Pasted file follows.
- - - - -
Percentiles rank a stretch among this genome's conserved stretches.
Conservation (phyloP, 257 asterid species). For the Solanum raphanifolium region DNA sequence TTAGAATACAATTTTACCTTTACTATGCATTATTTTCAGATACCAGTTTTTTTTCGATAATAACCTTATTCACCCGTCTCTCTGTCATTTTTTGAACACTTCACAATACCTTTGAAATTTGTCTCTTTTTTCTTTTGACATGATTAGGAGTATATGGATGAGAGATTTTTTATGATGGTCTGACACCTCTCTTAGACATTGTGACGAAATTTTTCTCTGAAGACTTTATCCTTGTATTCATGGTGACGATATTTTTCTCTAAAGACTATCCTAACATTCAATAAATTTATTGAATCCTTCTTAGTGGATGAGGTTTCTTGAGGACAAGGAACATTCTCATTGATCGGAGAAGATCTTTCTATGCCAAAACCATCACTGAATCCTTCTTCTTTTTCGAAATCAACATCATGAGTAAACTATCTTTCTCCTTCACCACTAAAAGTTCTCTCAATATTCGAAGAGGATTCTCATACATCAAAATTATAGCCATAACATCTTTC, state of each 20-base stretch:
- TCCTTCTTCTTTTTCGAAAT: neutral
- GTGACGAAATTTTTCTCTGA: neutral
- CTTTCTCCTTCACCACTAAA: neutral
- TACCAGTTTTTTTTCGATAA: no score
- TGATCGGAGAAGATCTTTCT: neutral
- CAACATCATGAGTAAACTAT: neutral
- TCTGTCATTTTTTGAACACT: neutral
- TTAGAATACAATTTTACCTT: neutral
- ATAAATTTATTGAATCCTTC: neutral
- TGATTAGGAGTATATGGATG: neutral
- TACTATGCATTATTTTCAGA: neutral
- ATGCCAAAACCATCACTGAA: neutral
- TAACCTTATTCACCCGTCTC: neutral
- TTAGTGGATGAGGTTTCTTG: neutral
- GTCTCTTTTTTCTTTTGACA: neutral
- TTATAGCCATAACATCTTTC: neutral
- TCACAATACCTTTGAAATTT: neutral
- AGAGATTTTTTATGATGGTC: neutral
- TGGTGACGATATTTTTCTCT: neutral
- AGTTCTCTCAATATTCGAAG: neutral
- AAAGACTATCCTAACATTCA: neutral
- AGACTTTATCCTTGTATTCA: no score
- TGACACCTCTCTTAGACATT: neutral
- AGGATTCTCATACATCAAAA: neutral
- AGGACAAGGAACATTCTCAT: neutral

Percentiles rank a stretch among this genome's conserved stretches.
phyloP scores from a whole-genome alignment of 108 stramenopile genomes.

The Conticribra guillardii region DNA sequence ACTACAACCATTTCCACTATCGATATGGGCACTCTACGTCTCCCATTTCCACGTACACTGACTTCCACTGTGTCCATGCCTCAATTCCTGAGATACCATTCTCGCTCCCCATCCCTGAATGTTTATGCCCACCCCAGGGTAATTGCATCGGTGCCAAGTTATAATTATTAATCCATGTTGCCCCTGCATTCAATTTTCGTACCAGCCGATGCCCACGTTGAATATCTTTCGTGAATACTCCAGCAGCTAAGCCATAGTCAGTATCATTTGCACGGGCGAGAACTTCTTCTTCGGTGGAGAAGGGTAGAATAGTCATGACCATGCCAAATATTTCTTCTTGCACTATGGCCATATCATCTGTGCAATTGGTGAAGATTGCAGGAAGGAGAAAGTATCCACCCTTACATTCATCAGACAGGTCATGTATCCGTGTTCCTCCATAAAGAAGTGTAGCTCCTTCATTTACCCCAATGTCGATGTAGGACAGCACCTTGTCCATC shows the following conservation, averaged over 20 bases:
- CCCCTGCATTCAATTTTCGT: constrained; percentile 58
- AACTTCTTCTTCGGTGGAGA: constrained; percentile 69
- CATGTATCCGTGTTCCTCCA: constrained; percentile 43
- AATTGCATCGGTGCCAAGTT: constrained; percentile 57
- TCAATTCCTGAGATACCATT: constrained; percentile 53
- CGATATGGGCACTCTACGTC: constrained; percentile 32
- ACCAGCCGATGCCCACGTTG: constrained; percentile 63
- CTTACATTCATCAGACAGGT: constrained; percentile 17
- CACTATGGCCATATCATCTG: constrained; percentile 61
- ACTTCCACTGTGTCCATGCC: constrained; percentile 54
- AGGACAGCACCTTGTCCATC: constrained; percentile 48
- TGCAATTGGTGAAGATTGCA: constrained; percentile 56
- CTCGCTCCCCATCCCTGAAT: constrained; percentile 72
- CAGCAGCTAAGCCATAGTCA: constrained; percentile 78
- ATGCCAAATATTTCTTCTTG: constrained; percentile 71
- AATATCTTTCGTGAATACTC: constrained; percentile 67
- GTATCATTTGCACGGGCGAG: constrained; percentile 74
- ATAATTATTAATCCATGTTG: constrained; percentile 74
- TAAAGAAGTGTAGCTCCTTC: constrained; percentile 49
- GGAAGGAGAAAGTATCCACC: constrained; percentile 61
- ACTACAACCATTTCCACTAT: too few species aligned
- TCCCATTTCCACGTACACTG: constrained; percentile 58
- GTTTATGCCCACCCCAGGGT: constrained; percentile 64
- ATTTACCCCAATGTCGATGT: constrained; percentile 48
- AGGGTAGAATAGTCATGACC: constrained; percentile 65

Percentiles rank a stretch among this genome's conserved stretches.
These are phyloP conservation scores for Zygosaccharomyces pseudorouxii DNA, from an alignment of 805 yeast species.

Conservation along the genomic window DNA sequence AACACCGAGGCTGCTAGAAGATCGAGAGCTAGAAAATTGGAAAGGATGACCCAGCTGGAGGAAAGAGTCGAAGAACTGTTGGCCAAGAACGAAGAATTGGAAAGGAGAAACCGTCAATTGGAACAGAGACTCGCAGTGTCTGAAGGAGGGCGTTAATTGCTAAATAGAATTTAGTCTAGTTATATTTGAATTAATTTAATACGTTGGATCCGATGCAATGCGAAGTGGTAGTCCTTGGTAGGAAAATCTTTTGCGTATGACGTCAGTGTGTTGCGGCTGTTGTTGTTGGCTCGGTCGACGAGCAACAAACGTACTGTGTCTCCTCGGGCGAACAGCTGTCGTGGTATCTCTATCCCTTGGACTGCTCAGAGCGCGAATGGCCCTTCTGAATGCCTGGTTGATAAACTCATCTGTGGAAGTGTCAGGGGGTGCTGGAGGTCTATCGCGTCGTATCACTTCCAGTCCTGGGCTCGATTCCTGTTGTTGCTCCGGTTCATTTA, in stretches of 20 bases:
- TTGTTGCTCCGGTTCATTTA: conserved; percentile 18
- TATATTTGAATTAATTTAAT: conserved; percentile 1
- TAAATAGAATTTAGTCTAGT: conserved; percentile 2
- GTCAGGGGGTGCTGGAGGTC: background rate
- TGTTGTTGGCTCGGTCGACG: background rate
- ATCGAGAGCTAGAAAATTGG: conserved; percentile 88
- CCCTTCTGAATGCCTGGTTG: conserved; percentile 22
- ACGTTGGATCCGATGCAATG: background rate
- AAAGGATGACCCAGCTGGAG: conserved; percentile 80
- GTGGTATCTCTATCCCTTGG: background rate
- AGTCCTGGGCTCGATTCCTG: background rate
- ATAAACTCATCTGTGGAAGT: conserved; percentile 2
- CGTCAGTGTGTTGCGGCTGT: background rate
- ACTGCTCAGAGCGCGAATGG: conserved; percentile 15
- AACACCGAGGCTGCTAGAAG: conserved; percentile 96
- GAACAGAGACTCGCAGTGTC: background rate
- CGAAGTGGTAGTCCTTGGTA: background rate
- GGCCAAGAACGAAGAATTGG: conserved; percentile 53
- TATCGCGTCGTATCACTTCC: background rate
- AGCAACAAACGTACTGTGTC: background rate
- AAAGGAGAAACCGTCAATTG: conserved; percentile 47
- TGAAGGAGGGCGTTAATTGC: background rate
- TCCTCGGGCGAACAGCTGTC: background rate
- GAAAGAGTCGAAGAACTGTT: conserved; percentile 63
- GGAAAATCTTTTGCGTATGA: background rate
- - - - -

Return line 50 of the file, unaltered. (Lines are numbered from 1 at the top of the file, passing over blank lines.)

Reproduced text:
- GGAAGGAGAAAGTATCCACC: constrained; percentile 61